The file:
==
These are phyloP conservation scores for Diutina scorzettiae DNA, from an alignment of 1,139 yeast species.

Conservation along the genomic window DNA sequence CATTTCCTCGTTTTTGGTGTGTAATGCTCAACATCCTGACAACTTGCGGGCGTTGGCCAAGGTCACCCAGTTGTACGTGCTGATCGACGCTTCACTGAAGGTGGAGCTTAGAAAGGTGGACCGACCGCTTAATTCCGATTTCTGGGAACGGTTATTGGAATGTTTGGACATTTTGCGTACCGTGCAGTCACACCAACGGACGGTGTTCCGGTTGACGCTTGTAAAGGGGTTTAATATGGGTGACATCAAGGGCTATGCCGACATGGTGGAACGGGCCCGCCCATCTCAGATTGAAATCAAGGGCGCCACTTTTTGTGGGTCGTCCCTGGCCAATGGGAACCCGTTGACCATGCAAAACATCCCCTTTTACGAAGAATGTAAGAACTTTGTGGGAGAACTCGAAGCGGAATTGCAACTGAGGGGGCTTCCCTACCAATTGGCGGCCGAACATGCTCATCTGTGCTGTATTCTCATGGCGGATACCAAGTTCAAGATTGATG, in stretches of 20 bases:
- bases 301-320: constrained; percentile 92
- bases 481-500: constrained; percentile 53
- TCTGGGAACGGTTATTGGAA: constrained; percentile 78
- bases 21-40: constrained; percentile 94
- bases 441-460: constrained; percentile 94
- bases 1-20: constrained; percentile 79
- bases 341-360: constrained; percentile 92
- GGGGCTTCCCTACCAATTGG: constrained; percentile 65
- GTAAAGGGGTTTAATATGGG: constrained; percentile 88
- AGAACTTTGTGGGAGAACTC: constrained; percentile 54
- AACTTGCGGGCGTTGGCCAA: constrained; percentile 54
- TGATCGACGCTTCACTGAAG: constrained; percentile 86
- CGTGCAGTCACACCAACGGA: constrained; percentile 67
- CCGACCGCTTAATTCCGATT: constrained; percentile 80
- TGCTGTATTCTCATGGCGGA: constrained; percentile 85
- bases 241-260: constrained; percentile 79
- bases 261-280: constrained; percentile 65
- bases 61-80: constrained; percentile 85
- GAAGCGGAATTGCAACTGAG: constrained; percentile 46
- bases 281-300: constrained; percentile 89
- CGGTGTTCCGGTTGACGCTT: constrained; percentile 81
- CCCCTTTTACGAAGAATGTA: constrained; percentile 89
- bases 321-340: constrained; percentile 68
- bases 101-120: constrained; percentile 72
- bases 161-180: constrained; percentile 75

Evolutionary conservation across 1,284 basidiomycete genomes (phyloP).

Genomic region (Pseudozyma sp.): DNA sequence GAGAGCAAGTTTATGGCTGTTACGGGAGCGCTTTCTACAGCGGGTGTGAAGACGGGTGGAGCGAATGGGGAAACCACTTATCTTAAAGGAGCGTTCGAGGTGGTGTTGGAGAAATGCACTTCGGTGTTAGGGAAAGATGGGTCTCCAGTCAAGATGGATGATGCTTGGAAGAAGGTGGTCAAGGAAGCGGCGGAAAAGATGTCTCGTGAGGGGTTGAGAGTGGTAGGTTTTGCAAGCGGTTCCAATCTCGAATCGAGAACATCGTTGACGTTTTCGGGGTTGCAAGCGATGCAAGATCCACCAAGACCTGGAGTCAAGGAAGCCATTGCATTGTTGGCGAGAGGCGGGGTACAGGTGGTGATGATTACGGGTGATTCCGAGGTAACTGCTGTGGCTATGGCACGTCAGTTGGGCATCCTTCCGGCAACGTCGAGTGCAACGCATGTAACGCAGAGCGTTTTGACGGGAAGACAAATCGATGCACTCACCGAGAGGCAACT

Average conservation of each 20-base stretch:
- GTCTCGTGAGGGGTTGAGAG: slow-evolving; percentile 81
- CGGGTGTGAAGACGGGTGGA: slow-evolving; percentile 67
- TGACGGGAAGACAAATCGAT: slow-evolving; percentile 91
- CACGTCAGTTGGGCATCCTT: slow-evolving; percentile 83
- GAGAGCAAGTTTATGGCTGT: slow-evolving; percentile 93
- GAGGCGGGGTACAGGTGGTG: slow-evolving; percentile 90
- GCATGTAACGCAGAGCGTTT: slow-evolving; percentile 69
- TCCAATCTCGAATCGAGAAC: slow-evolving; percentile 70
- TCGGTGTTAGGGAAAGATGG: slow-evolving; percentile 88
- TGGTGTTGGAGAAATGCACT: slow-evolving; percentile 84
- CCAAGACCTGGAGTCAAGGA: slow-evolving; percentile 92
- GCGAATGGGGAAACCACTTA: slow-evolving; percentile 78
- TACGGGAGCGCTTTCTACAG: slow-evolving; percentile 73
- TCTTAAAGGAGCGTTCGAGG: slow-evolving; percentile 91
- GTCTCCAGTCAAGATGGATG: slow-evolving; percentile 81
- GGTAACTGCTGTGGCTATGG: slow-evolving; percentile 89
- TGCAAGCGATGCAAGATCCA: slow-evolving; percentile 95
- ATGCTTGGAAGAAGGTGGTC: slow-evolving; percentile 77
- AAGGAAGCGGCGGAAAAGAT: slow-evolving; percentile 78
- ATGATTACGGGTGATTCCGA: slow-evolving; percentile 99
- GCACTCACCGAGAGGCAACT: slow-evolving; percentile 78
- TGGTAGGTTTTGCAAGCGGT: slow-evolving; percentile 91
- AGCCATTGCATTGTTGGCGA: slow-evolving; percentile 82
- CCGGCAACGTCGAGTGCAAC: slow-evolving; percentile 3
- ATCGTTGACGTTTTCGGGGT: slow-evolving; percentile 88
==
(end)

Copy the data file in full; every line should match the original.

These are phyloP conservation scores for Diutina scorzettiae DNA, from an alignment of 1,139 yeast species.

Conservation along the genomic window DNA sequence CATTTCCTCGTTTTTGGTGTGTAATGCTCAACATCCTGACAACTTGCGGGCGTTGGCCAAGGTCACCCAGTTGTACGTGCTGATCGACGCTTCACTGAAGGTGGAGCTTAGAAAGGTGGACCGACCGCTTAATTCCGATTTCTGGGAACGGTTATTGGAATGTTTGGACATTTTGCGTACCGTGCAGTCACACCAACGGACGGTGTTCCGGTTGACGCTTGTAAAGGGGTTTAATATGGGTGACATCAAGGGCTATGCCGACATGGTGGAACGGGCCCGCCCATCTCAGATTGAAATCAAGGGCGCCACTTTTTGTGGGTCGTCCCTGGCCAATGGGAACCCGTTGACCATGCAAAACATCCCCTTTTACGAAGAATGTAAGAACTTTGTGGGAGAACTCGAAGCGGAATTGCAACTGAGGGGGCTTCCCTACCAATTGGCGGCCGAACATGCTCATCTGTGCTGTATTCTCATGGCGGATACCAAGTTCAAGATTGATG, in stretches of 20 bases:
- bases 301-320: constrained; percentile 92
- bases 481-500: constrained; percentile 53
- TCTGGGAACGGTTATTGGAA: constrained; percentile 78
- bases 21-40: constrained; percentile 94
- bases 441-460: constrained; percentile 94
- bases 1-20: constrained; percentile 79
- bases 341-360: constrained; percentile 92
- GGGGCTTCCCTACCAATTGG: constrained; percentile 65
- GTAAAGGGGTTTAATATGGG: constrained; percentile 88
- AGAACTTTGTGGGAGAACTC: constrained; percentile 54
- AACTTGCGGGCGTTGGCCAA: constrained; percentile 54
- TGATCGACGCTTCACTGAAG: constrained; percentile 86
- CGTGCAGTCACACCAACGGA: constrained; percentile 67
- CCGACCGCTTAATTCCGATT: constrained; percentile 80
- TGCTGTATTCTCATGGCGGA: constrained; percentile 85
- bases 241-260: constrained; percentile 79
- bases 261-280: constrained; percentile 65
- bases 61-80: constrained; percentile 85
- GAAGCGGAATTGCAACTGAG: constrained; percentile 46
- bases 281-300: constrained; percentile 89
- CGGTGTTCCGGTTGACGCTT: constrained; percentile 81
- CCCCTTTTACGAAGAATGTA: constrained; percentile 89
- bases 321-340: constrained; percentile 68
- bases 101-120: constrained; percentile 72
- bases 161-180: constrained; percentile 75

Evolutionary conservation across 1,284 basidiomycete genomes (phyloP).

Genomic region (Pseudozyma sp.): DNA sequence GAGAGCAAGTTTATGGCTGTTACGGGAGCGCTTTCTACAGCGGGTGTGAAGACGGGTGGAGCGAATGGGGAAACCACTTATCTTAAAGGAGCGTTCGAGGTGGTGTTGGAGAAATGCACTTCGGTGTTAGGGAAAGATGGGTCTCCAGTCAAGATGGATGATGCTTGGAAGAAGGTGGTCAAGGAAGCGGCGGAAAAGATGTCTCGTGAGGGGTTGAGAGTGGTAGGTTTTGCAAGCGGTTCCAATCTCGAATCGAGAACATCGTTGACGTTTTCGGGGTTGCAAGCGATGCAAGATCCACCAAGACCTGGAGTCAAGGAAGCCATTGCATTGTTGGCGAGAGGCGGGGTACAGGTGGTGATGATTACGGGTGATTCCGAGGTAACTGCTGTGGCTATGGCACGTCAGTTGGGCATCCTTCCGGCAACGTCGAGTGCAACGCATGTAACGCAGAGCGTTTTGACGGGAAGACAAATCGATGCACTCACCGAGAGGCAACT

Average conservation of each 20-base stretch:
- GTCTCGTGAGGGGTTGAGAG: slow-evolving; percentile 81
- CGGGTGTGAAGACGGGTGGA: slow-evolving; percentile 67
- TGACGGGAAGACAAATCGAT: slow-evolving; percentile 91
- CACGTCAGTTGGGCATCCTT: slow-evolving; percentile 83
- GAGAGCAAGTTTATGGCTGT: slow-evolving; percentile 93
- GAGGCGGGGTACAGGTGGTG: slow-evolving; percentile 90
- GCATGTAACGCAGAGCGTTT: slow-evolving; percentile 69
- TCCAATCTCGAATCGAGAAC: slow-evolving; percentile 70
- TCGGTGTTAGGGAAAGATGG: slow-evolving; percentile 88
- TGGTGTTGGAGAAATGCACT: slow-evolving; percentile 84
- CCAAGACCTGGAGTCAAGGA: slow-evolving; percentile 92
- GCGAATGGGGAAACCACTTA: slow-evolving; percentile 78
- TACGGGAGCGCTTTCTACAG: slow-evolving; percentile 73
- TCTTAAAGGAGCGTTCGAGG: slow-evolving; percentile 91
- GTCTCCAGTCAAGATGGATG: slow-evolving; percentile 81
- GGTAACTGCTGTGGCTATGG: slow-evolving; percentile 89
- TGCAAGCGATGCAAGATCCA: slow-evolving; percentile 95
- ATGCTTGGAAGAAGGTGGTC: slow-evolving; percentile 77
- AAGGAAGCGGCGGAAAAGAT: slow-evolving; percentile 78
- ATGATTACGGGTGATTCCGA: slow-evolving; percentile 99
- GCACTCACCGAGAGGCAACT: slow-evolving; percentile 78
- TGGTAGGTTTTGCAAGCGGT: slow-evolving; percentile 91
- AGCCATTGCATTGTTGGCGA: slow-evolving; percentile 82
- CCGGCAACGTCGAGTGCAAC: slow-evolving; percentile 3
- ATCGTTGACGTTTTCGGGGT: slow-evolving; percentile 88